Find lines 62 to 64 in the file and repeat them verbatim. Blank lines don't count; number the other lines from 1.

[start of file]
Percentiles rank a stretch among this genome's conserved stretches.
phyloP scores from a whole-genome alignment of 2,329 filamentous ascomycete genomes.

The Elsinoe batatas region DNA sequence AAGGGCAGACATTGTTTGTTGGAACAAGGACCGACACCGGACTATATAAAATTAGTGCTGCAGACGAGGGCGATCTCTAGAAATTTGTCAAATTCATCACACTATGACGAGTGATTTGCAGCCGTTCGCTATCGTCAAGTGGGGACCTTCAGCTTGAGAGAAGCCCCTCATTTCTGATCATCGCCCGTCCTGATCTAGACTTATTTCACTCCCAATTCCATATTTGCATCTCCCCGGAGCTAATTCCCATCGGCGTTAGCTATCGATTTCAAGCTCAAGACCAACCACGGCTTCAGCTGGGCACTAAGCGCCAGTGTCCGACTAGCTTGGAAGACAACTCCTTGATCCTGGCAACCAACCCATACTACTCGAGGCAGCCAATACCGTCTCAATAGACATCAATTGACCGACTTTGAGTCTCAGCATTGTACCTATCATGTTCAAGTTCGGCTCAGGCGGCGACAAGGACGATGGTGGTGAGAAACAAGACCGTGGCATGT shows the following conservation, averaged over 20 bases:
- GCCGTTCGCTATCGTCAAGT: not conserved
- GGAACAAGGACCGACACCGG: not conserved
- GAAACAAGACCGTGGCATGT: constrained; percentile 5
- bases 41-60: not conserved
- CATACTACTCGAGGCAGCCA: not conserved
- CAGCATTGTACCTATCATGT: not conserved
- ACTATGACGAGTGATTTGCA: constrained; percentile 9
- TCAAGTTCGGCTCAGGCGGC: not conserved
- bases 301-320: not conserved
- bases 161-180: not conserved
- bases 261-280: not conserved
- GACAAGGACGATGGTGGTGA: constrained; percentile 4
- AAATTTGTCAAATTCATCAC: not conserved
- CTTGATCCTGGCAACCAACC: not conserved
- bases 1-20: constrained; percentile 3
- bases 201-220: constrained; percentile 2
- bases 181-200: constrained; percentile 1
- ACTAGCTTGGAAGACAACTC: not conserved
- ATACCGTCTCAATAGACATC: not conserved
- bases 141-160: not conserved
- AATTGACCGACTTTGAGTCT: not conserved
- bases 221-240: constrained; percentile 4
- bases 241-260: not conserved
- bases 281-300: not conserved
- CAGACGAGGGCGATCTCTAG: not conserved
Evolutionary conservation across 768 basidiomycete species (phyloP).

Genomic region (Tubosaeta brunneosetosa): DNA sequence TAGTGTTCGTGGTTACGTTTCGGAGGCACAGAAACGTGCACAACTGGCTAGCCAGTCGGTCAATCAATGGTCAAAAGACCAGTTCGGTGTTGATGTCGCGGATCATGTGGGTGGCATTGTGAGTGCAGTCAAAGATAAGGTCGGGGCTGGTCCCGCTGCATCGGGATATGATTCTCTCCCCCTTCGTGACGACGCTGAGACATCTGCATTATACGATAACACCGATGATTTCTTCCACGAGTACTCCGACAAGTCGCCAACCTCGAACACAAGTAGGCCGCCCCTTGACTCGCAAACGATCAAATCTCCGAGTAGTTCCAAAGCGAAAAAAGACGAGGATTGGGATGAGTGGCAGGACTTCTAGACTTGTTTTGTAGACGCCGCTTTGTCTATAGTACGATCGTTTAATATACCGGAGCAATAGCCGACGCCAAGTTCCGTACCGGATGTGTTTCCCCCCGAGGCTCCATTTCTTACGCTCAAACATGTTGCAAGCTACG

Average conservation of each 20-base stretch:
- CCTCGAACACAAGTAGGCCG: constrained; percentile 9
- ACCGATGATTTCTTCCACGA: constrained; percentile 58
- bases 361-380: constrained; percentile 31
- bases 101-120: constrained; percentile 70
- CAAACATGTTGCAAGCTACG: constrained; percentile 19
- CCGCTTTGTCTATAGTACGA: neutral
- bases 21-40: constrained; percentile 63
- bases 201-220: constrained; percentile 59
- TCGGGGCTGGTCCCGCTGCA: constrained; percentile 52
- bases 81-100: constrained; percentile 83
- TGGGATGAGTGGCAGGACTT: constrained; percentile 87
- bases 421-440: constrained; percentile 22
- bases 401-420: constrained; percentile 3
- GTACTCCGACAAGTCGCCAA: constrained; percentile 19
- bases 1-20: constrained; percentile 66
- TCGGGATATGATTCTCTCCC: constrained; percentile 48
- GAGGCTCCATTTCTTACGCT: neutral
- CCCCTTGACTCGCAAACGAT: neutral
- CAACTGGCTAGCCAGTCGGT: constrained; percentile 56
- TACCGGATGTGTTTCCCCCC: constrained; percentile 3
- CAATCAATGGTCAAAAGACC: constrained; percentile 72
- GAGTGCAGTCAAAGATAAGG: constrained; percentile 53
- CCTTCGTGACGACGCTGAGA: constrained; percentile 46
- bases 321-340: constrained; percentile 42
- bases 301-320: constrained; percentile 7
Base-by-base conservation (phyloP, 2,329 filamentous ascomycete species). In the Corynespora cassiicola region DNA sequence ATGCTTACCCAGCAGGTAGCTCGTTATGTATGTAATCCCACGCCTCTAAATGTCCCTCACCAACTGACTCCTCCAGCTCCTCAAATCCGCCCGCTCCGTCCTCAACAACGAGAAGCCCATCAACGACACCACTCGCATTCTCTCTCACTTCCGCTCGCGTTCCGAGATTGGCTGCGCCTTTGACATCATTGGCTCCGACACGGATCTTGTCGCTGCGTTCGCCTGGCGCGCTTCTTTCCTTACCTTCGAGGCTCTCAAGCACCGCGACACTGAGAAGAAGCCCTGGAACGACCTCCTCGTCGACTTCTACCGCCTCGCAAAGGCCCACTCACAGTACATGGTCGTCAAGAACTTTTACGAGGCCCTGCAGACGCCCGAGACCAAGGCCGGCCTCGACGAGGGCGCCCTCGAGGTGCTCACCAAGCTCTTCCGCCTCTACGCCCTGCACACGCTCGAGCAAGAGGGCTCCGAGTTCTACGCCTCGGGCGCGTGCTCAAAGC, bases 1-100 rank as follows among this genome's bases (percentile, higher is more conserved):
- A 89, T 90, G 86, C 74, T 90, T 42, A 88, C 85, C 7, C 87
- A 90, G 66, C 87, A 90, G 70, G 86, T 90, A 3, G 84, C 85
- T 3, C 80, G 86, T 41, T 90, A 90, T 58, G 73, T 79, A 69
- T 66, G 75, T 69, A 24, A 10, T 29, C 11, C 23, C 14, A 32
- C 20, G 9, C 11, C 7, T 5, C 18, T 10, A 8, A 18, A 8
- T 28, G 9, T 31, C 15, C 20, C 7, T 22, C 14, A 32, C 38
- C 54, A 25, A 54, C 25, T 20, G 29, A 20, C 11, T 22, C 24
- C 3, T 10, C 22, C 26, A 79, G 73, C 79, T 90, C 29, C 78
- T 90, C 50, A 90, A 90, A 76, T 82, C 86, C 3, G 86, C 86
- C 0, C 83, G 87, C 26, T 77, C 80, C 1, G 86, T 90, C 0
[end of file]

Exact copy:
- C 20, G 9, C 11, C 7, T 5, C 18, T 10, A 8, A 18, A 8
- T 28, G 9, T 31, C 15, C 20, C 7, T 22, C 14, A 32, C 38
- C 54, A 25, A 54, C 25, T 20, G 29, A 20, C 11, T 22, C 24